Cryptocurrency fever is high… but investment experts advise caution

Economic Trends

Cryptocurrencies like Bitcoin are a hot topic these days, there’s no doubt about it. The currency once (and sometimes still) pooh-poohed as a harebrained scheme has now gained some respect after its price, which started 2017 at $900, shot up to more than $19,000 in December.

What is cryptocurrency, exactly? It’s a digital currency built on blockchain, a data structure used to create a digital transaction ledger that’s shared among a distributed network of computers. Among the types of cryptocurrency are Bitcoin, Ethereum and Litecoin, but many others have been created. There are no hard assets, central banks or governments behind the currency, which its proponents argue makes it more secure. But the currency is highly volatile and has also been linked to back alley deals and hacker ransoms because of its anonymous nature.

Thinking about jumping on the bandwagon? Not so fast.

A number of industry experts have cautioned investors to be careful about such a speculative investment. Several wealth management professionals contacted by BizTimes Milwaukee did not feel comfortable commenting on cryptocurrency because of its complexity and risky nature.

“No one is an expert at this,” said Michael Antonelli managing director and equity sales trader at Milwaukee-based Robert W. Baird & Co. Inc. “There literally isn’t anyone. It’s such a new thing to the world. Me, like every other person in the world, is kind of looking at Bitcoin and saying, ‘What is going on over here?’”

Antonelli described cryptocurrencies not as an investment, but as something like baseball cards or wine.

“People collected baseball cards because people thought they would be worth more someday,” he said. “An investment is something, to me, that you’re going to put your money in and hope it grows.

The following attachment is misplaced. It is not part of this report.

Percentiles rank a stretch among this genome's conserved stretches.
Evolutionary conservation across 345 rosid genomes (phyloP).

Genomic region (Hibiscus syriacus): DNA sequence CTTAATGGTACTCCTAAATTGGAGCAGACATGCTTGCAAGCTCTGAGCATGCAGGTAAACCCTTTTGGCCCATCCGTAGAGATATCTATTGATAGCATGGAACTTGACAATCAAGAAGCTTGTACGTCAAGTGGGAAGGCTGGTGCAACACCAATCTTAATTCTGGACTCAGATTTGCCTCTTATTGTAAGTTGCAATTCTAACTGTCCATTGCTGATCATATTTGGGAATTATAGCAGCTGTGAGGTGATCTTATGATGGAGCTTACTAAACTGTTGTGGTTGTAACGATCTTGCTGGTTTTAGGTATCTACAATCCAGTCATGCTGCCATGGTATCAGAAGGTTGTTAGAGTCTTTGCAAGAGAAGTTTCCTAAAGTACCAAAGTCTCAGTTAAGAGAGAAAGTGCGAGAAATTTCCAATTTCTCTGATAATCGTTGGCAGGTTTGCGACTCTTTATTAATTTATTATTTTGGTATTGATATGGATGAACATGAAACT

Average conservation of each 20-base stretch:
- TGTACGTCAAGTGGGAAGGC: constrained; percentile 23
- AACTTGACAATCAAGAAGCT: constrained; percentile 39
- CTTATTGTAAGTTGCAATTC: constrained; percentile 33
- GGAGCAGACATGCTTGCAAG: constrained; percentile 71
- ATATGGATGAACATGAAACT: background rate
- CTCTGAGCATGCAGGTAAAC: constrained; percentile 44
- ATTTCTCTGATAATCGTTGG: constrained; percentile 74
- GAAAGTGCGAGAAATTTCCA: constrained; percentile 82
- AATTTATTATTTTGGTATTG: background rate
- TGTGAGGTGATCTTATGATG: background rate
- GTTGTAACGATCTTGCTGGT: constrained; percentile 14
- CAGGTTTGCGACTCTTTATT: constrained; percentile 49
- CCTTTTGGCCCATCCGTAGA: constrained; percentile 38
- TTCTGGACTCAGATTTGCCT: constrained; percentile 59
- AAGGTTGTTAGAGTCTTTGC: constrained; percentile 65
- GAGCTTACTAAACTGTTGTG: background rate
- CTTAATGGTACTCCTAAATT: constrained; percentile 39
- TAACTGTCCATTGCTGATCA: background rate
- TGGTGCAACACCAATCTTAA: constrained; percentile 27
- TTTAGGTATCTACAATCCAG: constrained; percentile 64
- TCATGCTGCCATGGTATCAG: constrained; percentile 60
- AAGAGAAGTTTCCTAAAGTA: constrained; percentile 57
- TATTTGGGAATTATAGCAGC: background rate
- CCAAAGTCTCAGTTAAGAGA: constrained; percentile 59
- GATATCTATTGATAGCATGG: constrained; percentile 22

“It’s just a speculative instrument. Its value could be zero, its value could be $1 million. Almost nobody knows.”

The two people involved in a cryptocurrency transaction decide its worth and the currency is impossible to value. For that reason, it may be something people put a small amount of money toward as a hobby, but shouldn’t be part of their investment portfolio, he said.

“They’re looking for something exciting because stocks have become really boring and volatility’s been zapped out of the world,” Antonelli said. “I don’t see crypto as being part of someone’s financial plan, ever. I know smart people that have taken…a small chunk of money and said, ‘I’m playing around in them because I’m bored or I want to try something different.’”

In early January, the Wisconsin Department of Financial Institutions issued a warning to state residents about investing in cryptocurrencies. Among the concerns it laid out were the minimal regulatory oversight and lack of recourse if cryptocurrency is hacked; the fact that cryptocurrency is not insured by the FDIC; the highly volatile investments; the frequently unregulated companies involved in cryptocurrency, which may be more susceptible to fraud; and the fact that investors have to rely upon the strength of their own computer security systems and those of third parties to protect against theft.

“We’re recommending (investors) use the same due diligence and judgment that they use (in typical investments), doing that in evaluating cryptocurrencies,” said Jim Podewils, deputy secretary at the DFI. “The volatility risk in the pricing is certainly one that comes to mind real quickly. We’ve seen wide swings in this vehicle…and that’s one risk.”

An additional layer of risk, he said, is storing the currency once it’s been purchased.

“There’s usually little or no recourse when a cryptocurrency is gone because one of the features is the anonymity that somebody has owning it,” Podewils said.

Podewils said there are as many as 1,500 different cryptocurrencies, with more being created every day. Evaluating what each represents and the investment potential is important, he said.

“Something that has high risk, a lot of volatility, probably you don’t want to put in any money that you can’t afford to lose,” he said.

While the DFI does not track cryptocurrency usage in Wisconsin, it decided to warn investors because of the media attention and popularity the investments have gained.

While a currency traded outside of the banking system could be seen as disruptive to the banking industry, which the DFI regulates, Podewils said it’s not a concern for the state’s financial institutions.

“We have not seen any threat or impact on banking or credit unions in the state,” he said.

“I just think it’s fun to watch because as a student of market history, we may look back on this and laugh or say, ‘Wow, that changed the world,’” Antonelli said.